Revealing the origins of code may help other people with a similar problem who could for some reason (bad tagging, not the right search terms, ...) not find the original question but only the new question. The original answer may contain more details, explanations or alternative solutions and would thus be of interest. Vice versa, having the new question link to the old one will make it appear in the 'linked' section on the right and can help people find the new question from the old, which is particularly useful if the new question is a natural extension of the old one.

Code maintenance/bug reporting

If it turns out that there are problems with the code, knowing where it came from and where to complain/report/fix the bug helps improve the code for everyone.

Context

The original code and answer (and also the question) can help investigate the current problem. Knowing where the code comes from may help to establish context which in turn helps to understand the question better and more quickly. Maybe the undesired behaviour happened because the code was not copied in its entirety or modified in some way. Maybe the original answer mentions limitations or possible useful extensions of the approach.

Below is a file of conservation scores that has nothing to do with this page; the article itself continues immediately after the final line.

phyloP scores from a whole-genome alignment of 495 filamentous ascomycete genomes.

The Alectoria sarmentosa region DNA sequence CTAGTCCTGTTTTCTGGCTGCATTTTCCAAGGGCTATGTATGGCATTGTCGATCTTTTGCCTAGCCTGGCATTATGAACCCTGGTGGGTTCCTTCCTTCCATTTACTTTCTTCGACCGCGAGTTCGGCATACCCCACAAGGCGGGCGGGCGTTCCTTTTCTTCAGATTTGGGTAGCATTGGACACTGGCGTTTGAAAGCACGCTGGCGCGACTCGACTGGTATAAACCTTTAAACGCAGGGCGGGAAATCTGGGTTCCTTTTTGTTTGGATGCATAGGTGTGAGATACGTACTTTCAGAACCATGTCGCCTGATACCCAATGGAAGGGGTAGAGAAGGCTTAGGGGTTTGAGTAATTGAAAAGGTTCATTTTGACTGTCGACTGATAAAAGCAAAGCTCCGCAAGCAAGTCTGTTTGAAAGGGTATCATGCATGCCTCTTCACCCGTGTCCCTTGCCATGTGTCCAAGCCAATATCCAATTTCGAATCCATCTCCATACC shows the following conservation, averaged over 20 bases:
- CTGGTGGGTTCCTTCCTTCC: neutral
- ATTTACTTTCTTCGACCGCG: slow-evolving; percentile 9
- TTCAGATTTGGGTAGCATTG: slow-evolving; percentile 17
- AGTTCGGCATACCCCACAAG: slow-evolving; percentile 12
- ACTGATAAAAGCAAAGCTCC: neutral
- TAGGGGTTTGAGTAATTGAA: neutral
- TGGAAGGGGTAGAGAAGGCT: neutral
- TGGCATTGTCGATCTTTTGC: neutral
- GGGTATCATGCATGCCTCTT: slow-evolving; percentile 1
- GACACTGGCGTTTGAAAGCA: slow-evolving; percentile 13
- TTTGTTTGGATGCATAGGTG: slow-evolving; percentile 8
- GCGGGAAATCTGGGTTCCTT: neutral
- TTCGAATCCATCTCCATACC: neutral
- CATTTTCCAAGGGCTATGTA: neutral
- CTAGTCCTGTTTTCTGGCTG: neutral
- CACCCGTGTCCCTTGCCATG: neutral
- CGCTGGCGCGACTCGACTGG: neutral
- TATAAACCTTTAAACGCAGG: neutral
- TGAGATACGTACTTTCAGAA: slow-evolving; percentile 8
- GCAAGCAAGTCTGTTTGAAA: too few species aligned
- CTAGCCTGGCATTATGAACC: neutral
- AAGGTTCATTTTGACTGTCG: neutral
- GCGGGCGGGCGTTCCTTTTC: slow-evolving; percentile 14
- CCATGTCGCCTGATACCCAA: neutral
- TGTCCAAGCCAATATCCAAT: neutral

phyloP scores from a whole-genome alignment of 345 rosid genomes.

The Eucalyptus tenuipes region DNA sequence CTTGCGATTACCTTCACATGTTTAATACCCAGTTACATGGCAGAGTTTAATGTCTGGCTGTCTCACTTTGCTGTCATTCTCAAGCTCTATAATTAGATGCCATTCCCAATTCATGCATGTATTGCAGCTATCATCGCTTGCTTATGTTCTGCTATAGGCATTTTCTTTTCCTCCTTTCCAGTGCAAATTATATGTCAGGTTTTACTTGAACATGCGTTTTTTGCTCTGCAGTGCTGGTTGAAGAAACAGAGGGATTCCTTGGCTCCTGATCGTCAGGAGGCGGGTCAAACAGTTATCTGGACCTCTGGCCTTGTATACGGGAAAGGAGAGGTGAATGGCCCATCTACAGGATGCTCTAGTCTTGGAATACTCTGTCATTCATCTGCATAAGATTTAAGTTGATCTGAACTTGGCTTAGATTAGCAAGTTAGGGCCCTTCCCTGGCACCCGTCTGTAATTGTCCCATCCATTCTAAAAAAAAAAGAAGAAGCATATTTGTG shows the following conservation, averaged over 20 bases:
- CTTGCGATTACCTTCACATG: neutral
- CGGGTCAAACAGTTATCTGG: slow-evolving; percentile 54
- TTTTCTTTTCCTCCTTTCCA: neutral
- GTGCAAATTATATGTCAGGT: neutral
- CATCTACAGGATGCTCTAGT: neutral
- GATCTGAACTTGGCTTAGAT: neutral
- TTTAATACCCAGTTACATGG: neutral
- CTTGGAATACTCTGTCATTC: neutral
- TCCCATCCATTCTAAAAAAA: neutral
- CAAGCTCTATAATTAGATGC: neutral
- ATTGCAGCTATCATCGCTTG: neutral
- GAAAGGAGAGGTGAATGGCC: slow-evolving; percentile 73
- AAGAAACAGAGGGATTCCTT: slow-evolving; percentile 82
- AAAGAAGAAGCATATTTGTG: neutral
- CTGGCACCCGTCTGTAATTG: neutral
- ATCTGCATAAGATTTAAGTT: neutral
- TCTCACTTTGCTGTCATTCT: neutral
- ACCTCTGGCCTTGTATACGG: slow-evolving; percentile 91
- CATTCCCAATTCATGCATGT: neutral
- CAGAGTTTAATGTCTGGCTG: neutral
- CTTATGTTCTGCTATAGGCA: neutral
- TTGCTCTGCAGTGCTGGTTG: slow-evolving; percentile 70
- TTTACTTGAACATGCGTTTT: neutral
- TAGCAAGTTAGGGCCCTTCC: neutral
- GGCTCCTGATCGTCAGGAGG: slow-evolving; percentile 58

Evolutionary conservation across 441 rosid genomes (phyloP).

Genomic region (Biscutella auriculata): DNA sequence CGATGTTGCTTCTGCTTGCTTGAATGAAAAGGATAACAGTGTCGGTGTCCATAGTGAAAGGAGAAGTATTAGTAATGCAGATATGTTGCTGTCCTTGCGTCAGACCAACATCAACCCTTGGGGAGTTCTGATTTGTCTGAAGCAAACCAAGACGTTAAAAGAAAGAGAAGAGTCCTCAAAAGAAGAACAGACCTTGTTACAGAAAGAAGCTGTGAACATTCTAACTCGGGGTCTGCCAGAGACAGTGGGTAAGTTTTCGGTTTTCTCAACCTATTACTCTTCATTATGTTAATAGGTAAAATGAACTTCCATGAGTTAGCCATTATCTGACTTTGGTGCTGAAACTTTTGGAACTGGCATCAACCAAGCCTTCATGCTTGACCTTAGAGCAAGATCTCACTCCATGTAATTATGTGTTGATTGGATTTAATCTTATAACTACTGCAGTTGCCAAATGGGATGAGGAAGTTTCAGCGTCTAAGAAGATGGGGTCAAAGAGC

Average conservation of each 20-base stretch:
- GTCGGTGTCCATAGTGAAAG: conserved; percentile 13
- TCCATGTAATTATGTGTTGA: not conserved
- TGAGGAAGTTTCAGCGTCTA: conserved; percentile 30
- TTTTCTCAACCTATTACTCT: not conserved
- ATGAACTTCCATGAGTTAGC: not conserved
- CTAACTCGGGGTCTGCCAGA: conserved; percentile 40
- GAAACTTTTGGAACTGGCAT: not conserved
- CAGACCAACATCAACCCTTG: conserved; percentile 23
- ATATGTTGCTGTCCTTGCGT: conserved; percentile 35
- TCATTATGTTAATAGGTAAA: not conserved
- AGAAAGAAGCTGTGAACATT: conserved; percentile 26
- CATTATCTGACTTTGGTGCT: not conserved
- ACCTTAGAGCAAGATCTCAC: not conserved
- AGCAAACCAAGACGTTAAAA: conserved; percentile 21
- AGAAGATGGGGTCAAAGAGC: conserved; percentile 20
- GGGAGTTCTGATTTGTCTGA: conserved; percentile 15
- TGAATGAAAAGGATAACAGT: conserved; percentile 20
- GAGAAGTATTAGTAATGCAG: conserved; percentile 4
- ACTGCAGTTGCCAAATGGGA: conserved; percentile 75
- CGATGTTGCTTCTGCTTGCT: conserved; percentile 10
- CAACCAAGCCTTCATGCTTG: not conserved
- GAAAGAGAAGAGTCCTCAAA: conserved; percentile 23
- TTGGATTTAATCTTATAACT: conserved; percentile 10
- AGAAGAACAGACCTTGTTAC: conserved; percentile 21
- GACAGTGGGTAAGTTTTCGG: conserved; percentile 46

So you can appeal to manners, altruism and egoism.


That said, I doubt people need to be convinced to disclose the source of their code. If you ask them in the comments I suspect most people will happily point to the source of their code if they know where it came from. Like samcarter I assume that many people simply can't remember where the code came from.

You must log in to answer this question.

Not the answer you're looking for? Browse other questions tagged .